It is also the first time for me leaving a company because I outgrew it — or maybe it outgrew me. In tech, we love to dump on the 99.99% of companies that aren’t Hacker News Hot Shit ™ while neglecting that many of them are doing quite well financially, thank you very much, and solving real customer problems. While the HN crowd is busy chasing shiny objects, the rest of us are off building businesses, and extremely successful ones at that. For me, though, there wasn’t much more I could do or wanted to do at Chef. The company is at a phase of its growth that is about immensely scaling the products it already has and deriving revenue from them, rather than launching entirely new product lines. As a product guy and engineer at heart, it’s therefore time for me to move along.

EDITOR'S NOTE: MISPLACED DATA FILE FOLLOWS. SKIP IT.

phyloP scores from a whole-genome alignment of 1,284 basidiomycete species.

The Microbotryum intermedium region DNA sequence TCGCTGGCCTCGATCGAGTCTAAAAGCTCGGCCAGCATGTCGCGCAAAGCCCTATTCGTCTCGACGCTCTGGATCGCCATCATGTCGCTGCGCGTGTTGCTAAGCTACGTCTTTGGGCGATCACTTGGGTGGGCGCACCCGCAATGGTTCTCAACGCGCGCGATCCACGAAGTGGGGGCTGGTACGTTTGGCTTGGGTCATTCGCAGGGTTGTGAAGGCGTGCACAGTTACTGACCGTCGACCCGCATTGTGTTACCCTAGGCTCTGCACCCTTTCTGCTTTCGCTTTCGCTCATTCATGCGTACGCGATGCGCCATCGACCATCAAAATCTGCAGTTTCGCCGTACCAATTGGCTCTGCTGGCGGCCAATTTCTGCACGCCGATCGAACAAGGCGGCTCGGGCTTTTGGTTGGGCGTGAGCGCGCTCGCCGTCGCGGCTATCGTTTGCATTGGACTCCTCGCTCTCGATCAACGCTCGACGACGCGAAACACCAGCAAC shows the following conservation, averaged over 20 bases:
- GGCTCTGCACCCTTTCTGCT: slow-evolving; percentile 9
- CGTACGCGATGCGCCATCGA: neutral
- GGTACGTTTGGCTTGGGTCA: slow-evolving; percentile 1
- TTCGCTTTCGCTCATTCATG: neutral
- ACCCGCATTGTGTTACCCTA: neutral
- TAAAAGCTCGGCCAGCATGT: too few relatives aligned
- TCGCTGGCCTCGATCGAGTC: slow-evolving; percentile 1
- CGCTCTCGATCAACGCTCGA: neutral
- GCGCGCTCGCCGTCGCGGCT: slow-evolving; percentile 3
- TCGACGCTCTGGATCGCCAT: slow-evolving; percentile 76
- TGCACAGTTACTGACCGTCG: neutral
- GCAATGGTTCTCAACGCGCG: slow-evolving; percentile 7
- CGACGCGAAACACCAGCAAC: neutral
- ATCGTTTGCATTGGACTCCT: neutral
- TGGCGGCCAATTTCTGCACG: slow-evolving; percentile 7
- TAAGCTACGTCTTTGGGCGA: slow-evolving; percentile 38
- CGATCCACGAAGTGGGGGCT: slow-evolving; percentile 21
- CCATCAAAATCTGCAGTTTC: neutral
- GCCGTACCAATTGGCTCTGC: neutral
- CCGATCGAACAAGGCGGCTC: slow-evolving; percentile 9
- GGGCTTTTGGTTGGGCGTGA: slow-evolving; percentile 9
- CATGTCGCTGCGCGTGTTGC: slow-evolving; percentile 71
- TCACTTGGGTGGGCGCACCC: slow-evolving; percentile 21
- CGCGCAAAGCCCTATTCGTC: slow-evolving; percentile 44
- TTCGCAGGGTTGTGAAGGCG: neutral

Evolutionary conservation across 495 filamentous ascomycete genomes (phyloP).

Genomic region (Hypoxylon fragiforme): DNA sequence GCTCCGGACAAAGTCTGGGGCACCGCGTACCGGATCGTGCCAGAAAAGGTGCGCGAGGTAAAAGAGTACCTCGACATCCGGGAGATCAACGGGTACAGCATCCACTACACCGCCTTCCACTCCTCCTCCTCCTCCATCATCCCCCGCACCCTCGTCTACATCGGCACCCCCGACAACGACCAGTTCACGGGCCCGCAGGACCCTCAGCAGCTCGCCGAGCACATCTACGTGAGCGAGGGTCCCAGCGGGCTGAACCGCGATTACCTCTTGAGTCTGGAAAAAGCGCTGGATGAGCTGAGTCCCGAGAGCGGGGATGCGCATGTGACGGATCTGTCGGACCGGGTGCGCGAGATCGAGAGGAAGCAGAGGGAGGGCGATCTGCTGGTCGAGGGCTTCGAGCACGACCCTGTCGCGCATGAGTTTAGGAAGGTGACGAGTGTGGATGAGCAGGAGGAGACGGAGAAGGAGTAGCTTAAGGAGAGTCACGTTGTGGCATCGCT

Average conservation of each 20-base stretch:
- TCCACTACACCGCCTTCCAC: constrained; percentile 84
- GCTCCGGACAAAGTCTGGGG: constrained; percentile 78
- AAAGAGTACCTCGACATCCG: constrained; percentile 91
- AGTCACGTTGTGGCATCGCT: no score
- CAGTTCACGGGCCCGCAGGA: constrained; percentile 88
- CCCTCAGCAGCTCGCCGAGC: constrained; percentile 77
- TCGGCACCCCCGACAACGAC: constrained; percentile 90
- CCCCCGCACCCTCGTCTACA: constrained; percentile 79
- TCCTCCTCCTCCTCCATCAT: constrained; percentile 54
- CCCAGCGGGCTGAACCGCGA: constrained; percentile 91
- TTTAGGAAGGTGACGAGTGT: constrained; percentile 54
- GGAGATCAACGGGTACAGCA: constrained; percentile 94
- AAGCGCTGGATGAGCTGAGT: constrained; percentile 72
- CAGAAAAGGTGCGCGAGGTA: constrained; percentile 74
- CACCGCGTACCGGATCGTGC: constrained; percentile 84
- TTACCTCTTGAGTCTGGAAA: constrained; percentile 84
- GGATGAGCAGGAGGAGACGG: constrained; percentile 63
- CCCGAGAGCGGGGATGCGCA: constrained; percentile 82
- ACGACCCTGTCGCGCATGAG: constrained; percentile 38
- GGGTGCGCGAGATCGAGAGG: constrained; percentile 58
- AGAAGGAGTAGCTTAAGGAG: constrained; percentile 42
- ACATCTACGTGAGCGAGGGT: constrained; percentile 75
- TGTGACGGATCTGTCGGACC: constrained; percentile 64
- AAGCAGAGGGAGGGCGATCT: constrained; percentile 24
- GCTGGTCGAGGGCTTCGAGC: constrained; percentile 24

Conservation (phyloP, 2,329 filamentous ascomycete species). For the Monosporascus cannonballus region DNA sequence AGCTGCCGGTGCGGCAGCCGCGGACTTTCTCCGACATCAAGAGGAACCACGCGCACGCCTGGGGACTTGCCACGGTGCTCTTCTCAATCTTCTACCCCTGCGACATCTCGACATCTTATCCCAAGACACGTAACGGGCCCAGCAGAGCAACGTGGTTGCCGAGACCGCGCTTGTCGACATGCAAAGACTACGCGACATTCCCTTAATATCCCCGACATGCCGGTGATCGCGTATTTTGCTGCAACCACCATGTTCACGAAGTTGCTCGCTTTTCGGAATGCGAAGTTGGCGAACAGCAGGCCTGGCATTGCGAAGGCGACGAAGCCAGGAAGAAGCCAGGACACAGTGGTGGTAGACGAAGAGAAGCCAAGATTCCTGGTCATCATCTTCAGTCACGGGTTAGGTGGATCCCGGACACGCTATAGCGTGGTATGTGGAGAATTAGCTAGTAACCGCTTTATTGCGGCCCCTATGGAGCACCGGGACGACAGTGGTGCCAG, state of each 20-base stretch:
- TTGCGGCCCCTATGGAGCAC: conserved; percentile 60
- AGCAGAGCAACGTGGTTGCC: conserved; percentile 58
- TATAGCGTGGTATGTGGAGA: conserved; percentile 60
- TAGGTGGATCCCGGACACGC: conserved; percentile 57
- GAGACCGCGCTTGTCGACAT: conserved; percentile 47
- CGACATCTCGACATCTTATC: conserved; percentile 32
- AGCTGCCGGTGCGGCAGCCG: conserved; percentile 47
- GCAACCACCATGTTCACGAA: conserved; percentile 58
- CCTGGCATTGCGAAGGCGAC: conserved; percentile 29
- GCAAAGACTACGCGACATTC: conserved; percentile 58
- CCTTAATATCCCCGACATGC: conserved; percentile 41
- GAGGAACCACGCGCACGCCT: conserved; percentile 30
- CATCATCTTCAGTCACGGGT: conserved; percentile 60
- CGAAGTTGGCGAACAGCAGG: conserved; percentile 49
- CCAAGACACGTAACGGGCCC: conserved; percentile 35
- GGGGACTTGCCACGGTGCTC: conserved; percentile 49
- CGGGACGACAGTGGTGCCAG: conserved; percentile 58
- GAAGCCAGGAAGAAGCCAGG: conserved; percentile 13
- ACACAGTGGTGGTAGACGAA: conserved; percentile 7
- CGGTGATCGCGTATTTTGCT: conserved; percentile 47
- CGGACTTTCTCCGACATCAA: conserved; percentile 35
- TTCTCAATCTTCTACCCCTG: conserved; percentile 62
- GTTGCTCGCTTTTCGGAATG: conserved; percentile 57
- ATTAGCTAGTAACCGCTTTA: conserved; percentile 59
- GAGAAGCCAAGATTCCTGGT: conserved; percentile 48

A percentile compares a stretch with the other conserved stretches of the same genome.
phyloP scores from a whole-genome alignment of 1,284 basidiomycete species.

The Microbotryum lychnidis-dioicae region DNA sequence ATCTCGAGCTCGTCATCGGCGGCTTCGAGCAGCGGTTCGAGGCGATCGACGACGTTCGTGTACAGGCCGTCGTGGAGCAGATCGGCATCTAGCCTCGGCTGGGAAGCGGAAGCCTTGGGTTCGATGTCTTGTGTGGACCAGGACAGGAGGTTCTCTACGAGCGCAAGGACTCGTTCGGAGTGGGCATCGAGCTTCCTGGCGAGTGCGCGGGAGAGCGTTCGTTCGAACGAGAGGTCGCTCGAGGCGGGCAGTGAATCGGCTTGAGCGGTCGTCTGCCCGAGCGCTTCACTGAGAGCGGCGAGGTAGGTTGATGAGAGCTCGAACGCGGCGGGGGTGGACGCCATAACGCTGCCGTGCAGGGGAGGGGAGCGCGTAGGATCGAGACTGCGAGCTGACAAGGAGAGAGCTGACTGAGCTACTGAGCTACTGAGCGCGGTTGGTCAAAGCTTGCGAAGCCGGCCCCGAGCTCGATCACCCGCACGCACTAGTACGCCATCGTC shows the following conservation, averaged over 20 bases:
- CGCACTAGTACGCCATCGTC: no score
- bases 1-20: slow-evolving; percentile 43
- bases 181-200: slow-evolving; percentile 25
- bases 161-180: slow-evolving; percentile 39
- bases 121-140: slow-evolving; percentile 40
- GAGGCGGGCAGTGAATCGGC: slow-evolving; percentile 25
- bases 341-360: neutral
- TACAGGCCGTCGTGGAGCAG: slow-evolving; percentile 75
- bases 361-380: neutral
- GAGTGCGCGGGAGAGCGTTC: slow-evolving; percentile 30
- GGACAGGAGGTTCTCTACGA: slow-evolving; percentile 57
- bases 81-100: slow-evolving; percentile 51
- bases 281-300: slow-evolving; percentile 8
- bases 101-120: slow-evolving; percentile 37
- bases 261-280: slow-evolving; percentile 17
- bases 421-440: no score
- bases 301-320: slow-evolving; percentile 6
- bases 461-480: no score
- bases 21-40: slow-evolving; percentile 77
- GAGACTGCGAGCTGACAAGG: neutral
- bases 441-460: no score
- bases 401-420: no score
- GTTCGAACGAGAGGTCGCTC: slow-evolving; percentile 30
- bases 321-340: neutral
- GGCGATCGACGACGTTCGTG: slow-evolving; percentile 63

I wish my colleagues at Chef a great deal of success in the next phase of the company’s growth. It has been a privilege and an honor to have worked alongside so many of you and to have learned so much.